A few months ago, I was in a small bind. Okay, I had to pee. I was on my bike on a solo ride, in a suburban area with no parks whose bathrooms I could use. But there were plenty of Starbucks and other potential public rest rooms, only I didn’t have a bike lock. I mean, who wants to carry a heavy lock on a ride? I came home determined to pick up materials at Home Depot to make what I was calling my #1 Lock (as in, I gotta go…).

My wife, who’s infinitely smarter and more practical, used the Google and found the Ottolock from Otto Design Works. It does what my DIY lock would have done, only orders of magnitude better and more securely.

The Ottolock is a spooling, steel- and kevlar- reinforced combination lock that will fit in a jersey pocket or wrap onto parts of your frame. It comes in three lengths, 18 inches, 30 inches, and 60 inches. Weights are 120 grams, 155 grams, and 235 grams. I ended up getting two, the 30-inch (which you can see in orange) and the 18-inch (which is in black).


I have used both Ottolocks often. The smaller one sits on my bike at all times, strapped around my saddlebag. It’s always available, but doesn’t hinder my riding or bump against my legs. If I’m I need—perhaps for ingestion of caffeine rather then elimination—I simply loop the lock around the top tube and the nearest fixed object. In the case of Starbucks, Peet’s, and a whole lot of other establishments, that’s often one of those metal trash cans with the vertical slats.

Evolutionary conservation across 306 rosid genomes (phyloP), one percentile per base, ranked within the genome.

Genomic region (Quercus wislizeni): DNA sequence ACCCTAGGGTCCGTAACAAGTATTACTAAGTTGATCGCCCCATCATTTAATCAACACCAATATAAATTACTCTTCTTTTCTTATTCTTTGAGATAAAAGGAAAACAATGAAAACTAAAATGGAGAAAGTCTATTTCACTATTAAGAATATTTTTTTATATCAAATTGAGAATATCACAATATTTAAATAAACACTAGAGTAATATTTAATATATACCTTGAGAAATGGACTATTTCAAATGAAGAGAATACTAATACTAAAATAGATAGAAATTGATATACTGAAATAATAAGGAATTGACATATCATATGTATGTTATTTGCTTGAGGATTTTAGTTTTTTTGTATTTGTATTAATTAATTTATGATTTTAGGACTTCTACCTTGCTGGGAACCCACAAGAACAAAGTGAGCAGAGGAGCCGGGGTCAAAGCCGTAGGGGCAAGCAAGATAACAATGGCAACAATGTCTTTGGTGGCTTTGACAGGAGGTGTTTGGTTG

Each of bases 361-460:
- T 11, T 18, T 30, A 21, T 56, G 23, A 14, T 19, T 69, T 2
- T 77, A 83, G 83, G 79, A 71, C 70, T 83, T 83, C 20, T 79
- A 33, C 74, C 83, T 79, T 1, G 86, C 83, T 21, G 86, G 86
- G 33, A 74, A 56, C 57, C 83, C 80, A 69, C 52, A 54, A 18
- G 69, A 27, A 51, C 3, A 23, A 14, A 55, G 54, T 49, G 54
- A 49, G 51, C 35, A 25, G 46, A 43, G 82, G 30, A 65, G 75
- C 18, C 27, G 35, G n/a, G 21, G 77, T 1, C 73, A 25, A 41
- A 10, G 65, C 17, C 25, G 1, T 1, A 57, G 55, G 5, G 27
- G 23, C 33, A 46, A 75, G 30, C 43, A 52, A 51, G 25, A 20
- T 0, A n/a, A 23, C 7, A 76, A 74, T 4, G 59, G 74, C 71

The three-number combination is customizable—there’s a tiny hole on the side of the lock to reset it and create your own. I found it a little tricky to push the tongue through the lock itself—when you press the bottom to release the locking mechanism, it feels as if it doesn’t move fully out of the way—but it’s a minor complaint. That I’ve found a lock that weighs almost nothing and is always on my bike makes my rides significantly better.

The Ottolock is not a long-term security system for your bike (or any other object you don’t want to walk away). Numerous online reviewers have complained that their bikes were stolen after they left them for hours. Well, duh. I see it as a lightweight deterrent for short-term situations. It’s just enough security to get a chocolate croissant and triple espresso with your back turned or to run into the restroom to powder your nose. I probably wouldn’t use the Ottolock in the city and I wouldn’t use it to lock my bike to the rack for an extended period. But for those emergencies, or slightly less than emergencies, or when I’m bonking and need calories situations, it’s tough to beat.


$55 – $75 • BUY

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Steve Casimiro is the editor of Adventure Journal. Follow him on Instagram at @stevecasimiro.